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Obesity and Cancer

Posted 12/9/2016

Posted in

  This is another (and I am sorry) depressing entry. Many of us are all too aware of the difficulty of maintaining weight, let alone losing weight, after cancer. Although the on-the-street image of a cancer patient is probably someone who is thin and pale, we know that many chemo treatments actually encourage weight gain. As I write that, I realize it is much more complicated. The pounds are due to some combination of the drugs, increased appetite from steroids that may be part of the anti-nausea regimen, nibbling to keep something in our stomachs so that the nausea is reduced, the lure of carbs and comfort foods, and likely diminished exercise. The anti-estrogen treatments that are often part of the treatment for breast and prostate cancers also encourage weight gain.

  For many women, a cancer diagnosis and treatment brings immediate menopause and all women, even after a natural menopause, have a harder time losing weight.

  This is all one big SIGH

  And here is more evidence as reported in

Obesity: A Growing Burden for Cancer Survivors
Author: Priyam Vora

Patients with a history of cancer were more likely to suffer from obesity than the general population, according to new research studying the incidence of obesity in cancer survivors. This incidence was even greater in patients who were survivors of colorectal and breast cancers.
The study from Columbia University's Mailman School of Public Health was designed to compare rates of obesity among cancer survivors and adults without a history. By examining the trend in obesity prevalence among cancer survivors in United States and comparing the trends with those of adults without a history of cancer, the study is first of its kind. The findings are published in the Journal of Clinical Oncology.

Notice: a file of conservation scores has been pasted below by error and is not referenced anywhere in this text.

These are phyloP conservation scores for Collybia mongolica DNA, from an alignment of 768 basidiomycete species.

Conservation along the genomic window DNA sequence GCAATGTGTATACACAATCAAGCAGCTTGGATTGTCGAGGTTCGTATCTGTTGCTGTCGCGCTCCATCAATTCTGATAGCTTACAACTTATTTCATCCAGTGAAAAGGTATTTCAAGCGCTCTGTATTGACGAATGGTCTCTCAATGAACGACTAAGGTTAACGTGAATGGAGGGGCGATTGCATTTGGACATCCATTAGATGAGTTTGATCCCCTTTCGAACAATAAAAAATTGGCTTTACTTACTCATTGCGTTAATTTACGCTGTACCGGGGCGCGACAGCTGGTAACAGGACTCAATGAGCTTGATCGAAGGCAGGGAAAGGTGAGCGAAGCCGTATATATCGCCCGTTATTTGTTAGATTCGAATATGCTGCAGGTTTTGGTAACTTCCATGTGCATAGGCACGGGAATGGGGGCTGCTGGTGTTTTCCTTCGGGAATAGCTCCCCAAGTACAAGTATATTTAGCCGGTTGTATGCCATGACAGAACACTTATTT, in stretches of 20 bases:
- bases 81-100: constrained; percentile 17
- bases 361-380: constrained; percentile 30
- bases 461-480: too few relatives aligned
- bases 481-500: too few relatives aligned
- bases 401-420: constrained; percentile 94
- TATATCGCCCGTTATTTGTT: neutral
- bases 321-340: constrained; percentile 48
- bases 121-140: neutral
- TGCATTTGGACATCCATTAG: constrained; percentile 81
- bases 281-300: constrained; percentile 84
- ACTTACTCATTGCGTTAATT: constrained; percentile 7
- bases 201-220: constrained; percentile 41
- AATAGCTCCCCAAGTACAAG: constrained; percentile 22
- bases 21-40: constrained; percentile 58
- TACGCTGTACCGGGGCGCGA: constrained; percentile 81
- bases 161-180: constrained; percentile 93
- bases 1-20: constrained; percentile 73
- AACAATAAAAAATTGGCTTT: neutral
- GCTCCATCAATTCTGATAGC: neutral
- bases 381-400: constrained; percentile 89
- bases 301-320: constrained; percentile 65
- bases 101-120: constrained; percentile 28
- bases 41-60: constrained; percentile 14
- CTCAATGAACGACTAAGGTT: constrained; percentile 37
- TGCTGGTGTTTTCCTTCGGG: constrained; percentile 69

Prevalence of Obesity for Cancer Survivors
The researchers used a population-based nationally representative sample of 538,969 non-institutionalized US adults with or without a history of cancer. All participants were between the ages of 18 and 85 years. All participants had also participated in annual cross-sectional National Health Interview Surveys from 1997 to 2014.For standardization purposes, obesity was defined as body mass index ≥ 30 kg/m2 for non-Asians and body mass index ≥ 27.5 kg/m2 for Asians.
The key results were as follows:
A total of 32,447 cancer survivors were identified.
The most common cancer diagnoses were breast cancer (6948 patients), prostate cancer (3984 patients), and colorectal cancer (2546 patients).
During the study period, the prevalence of obesity increased for both cancer survivors as well as adults without a history of cancer. (From 22.4% to 31.7% in cancer survivors and from 20.9% to 29.5% in adults without a history of cancer.)
However, the annual increase in obesity prevalence was higher in adults with a history of cancer as compared to those without a history.
Populations with the highest rates of increasing obesity were colorectal cancer survivors followed by breast cancer survivors.
African American survivors of all 3 cancers were particularly affected.

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